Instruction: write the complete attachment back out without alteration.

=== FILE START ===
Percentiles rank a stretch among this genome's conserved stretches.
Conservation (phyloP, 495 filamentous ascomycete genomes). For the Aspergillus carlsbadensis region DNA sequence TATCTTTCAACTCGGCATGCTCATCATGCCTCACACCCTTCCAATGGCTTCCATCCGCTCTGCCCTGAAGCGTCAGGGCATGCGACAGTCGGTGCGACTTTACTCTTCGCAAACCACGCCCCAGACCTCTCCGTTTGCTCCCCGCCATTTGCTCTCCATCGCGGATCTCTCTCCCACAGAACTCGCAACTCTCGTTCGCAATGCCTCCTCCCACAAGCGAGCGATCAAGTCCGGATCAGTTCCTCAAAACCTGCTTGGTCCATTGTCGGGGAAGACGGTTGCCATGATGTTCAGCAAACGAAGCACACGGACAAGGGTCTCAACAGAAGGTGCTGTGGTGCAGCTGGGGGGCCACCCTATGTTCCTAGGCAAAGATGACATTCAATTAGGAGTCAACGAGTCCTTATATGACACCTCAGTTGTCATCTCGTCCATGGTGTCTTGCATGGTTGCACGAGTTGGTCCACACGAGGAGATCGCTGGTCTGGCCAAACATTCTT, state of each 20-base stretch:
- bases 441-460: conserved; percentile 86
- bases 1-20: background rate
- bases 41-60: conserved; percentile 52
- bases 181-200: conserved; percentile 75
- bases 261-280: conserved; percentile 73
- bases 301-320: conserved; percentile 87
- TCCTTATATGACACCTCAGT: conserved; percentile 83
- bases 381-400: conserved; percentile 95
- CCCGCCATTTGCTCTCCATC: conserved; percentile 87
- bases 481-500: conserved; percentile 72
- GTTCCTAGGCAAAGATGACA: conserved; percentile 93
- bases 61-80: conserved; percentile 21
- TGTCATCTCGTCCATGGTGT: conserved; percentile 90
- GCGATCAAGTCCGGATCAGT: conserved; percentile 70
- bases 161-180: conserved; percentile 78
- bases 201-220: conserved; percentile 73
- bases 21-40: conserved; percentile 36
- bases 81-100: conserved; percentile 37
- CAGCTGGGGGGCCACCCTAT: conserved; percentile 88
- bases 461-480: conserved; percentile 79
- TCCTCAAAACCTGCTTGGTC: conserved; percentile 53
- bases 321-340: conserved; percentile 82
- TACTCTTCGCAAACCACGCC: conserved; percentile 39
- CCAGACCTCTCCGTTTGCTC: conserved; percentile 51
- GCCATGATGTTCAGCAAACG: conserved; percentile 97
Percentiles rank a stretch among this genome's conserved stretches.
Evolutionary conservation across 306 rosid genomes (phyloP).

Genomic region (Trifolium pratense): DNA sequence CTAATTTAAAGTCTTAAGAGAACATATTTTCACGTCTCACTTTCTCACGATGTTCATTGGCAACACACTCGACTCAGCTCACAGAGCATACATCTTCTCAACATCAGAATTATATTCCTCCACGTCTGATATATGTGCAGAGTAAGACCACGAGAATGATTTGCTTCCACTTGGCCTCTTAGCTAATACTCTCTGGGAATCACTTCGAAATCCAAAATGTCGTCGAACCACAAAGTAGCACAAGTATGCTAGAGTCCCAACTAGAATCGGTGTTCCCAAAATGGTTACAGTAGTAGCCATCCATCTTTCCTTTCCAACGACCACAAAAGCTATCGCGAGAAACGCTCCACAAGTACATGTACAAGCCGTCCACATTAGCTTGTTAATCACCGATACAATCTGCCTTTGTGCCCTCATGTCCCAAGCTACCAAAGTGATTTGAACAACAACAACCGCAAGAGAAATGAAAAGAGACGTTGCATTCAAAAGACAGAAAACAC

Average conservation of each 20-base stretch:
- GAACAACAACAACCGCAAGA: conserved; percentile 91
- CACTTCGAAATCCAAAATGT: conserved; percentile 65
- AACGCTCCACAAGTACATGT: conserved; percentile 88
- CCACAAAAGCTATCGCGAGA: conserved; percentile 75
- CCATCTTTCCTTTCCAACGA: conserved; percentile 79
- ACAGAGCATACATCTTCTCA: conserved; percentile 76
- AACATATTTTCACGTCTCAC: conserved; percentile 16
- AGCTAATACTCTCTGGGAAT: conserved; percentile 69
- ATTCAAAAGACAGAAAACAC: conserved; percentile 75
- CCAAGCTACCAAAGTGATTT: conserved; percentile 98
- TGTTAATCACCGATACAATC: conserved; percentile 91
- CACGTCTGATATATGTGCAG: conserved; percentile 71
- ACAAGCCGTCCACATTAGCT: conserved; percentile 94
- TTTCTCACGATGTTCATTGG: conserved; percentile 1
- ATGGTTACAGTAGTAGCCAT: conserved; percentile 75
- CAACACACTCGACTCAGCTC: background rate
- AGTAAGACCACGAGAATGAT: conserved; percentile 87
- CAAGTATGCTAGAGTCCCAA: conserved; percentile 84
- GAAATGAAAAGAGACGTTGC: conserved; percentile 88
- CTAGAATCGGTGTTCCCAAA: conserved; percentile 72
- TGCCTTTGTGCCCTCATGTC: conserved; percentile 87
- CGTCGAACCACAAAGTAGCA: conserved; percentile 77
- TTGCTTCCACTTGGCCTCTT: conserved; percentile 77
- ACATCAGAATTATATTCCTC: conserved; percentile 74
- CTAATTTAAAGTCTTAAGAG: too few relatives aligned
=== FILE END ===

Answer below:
Percentiles rank a stretch among this genome's conserved stretches.
Conservation (phyloP, 495 filamentous ascomycete genomes). For the Aspergillus carlsbadensis region DNA sequence TATCTTTCAACTCGGCATGCTCATCATGCCTCACACCCTTCCAATGGCTTCCATCCGCTCTGCCCTGAAGCGTCAGGGCATGCGACAGTCGGTGCGACTTTACTCTTCGCAAACCACGCCCCAGACCTCTCCGTTTGCTCCCCGCCATTTGCTCTCCATCGCGGATCTCTCTCCCACAGAACTCGCAACTCTCGTTCGCAATGCCTCCTCCCACAAGCGAGCGATCAAGTCCGGATCAGTTCCTCAAAACCTGCTTGGTCCATTGTCGGGGAAGACGGTTGCCATGATGTTCAGCAAACGAAGCACACGGACAAGGGTCTCAACAGAAGGTGCTGTGGTGCAGCTGGGGGGCCACCCTATGTTCCTAGGCAAAGATGACATTCAATTAGGAGTCAACGAGTCCTTATATGACACCTCAGTTGTCATCTCGTCCATGGTGTCTTGCATGGTTGCACGAGTTGGTCCACACGAGGAGATCGCTGGTCTGGCCAAACATTCTT, state of each 20-base stretch:
- bases 441-460: conserved; percentile 86
- bases 1-20: background rate
- bases 41-60: conserved; percentile 52
- bases 181-200: conserved; percentile 75
- bases 261-280: conserved; percentile 73
- bases 301-320: conserved; percentile 87
- TCCTTATATGACACCTCAGT: conserved; percentile 83
- bases 381-400: conserved; percentile 95
- CCCGCCATTTGCTCTCCATC: conserved; percentile 87
- bases 481-500: conserved; percentile 72
- GTTCCTAGGCAAAGATGACA: conserved; percentile 93
- bases 61-80: conserved; percentile 21
- TGTCATCTCGTCCATGGTGT: conserved; percentile 90
- GCGATCAAGTCCGGATCAGT: conserved; percentile 70
- bases 161-180: conserved; percentile 78
- bases 201-220: conserved; percentile 73
- bases 21-40: conserved; percentile 36
- bases 81-100: conserved; percentile 37
- CAGCTGGGGGGCCACCCTAT: conserved; percentile 88
- bases 461-480: conserved; percentile 79
- TCCTCAAAACCTGCTTGGTC: conserved; percentile 53
- bases 321-340: conserved; percentile 82
- TACTCTTCGCAAACCACGCC: conserved; percentile 39
- CCAGACCTCTCCGTTTGCTC: conserved; percentile 51
- GCCATGATGTTCAGCAAACG: conserved; percentile 97
Percentiles rank a stretch among this genome's conserved stretches.
Evolutionary conservation across 306 rosid genomes (phyloP).

Genomic region (Trifolium pratense): DNA sequence CTAATTTAAAGTCTTAAGAGAACATATTTTCACGTCTCACTTTCTCACGATGTTCATTGGCAACACACTCGACTCAGCTCACAGAGCATACATCTTCTCAACATCAGAATTATATTCCTCCACGTCTGATATATGTGCAGAGTAAGACCACGAGAATGATTTGCTTCCACTTGGCCTCTTAGCTAATACTCTCTGGGAATCACTTCGAAATCCAAAATGTCGTCGAACCACAAAGTAGCACAAGTATGCTAGAGTCCCAACTAGAATCGGTGTTCCCAAAATGGTTACAGTAGTAGCCATCCATCTTTCCTTTCCAACGACCACAAAAGCTATCGCGAGAAACGCTCCACAAGTACATGTACAAGCCGTCCACATTAGCTTGTTAATCACCGATACAATCTGCCTTTGTGCCCTCATGTCCCAAGCTACCAAAGTGATTTGAACAACAACAACCGCAAGAGAAATGAAAAGAGACGTTGCATTCAAAAGACAGAAAACAC

Average conservation of each 20-base stretch:
- GAACAACAACAACCGCAAGA: conserved; percentile 91
- CACTTCGAAATCCAAAATGT: conserved; percentile 65
- AACGCTCCACAAGTACATGT: conserved; percentile 88
- CCACAAAAGCTATCGCGAGA: conserved; percentile 75
- CCATCTTTCCTTTCCAACGA: conserved; percentile 79
- ACAGAGCATACATCTTCTCA: conserved; percentile 76
- AACATATTTTCACGTCTCAC: conserved; percentile 16
- AGCTAATACTCTCTGGGAAT: conserved; percentile 69
- ATTCAAAAGACAGAAAACAC: conserved; percentile 75
- CCAAGCTACCAAAGTGATTT: conserved; percentile 98
- TGTTAATCACCGATACAATC: conserved; percentile 91
- CACGTCTGATATATGTGCAG: conserved; percentile 71
- ACAAGCCGTCCACATTAGCT: conserved; percentile 94
- TTTCTCACGATGTTCATTGG: conserved; percentile 1
- ATGGTTACAGTAGTAGCCAT: conserved; percentile 75
- CAACACACTCGACTCAGCTC: background rate
- AGTAAGACCACGAGAATGAT: conserved; percentile 87
- CAAGTATGCTAGAGTCCCAA: conserved; percentile 84
- GAAATGAAAAGAGACGTTGC: conserved; percentile 88
- CTAGAATCGGTGTTCCCAAA: conserved; percentile 72
- TGCCTTTGTGCCCTCATGTC: conserved; percentile 87
- CGTCGAACCACAAAGTAGCA: conserved; percentile 77
- TTGCTTCCACTTGGCCTCTT: conserved; percentile 77
- ACATCAGAATTATATTCCTC: conserved; percentile 74
- CTAATTTAAAGTCTTAAGAG: too few relatives aligned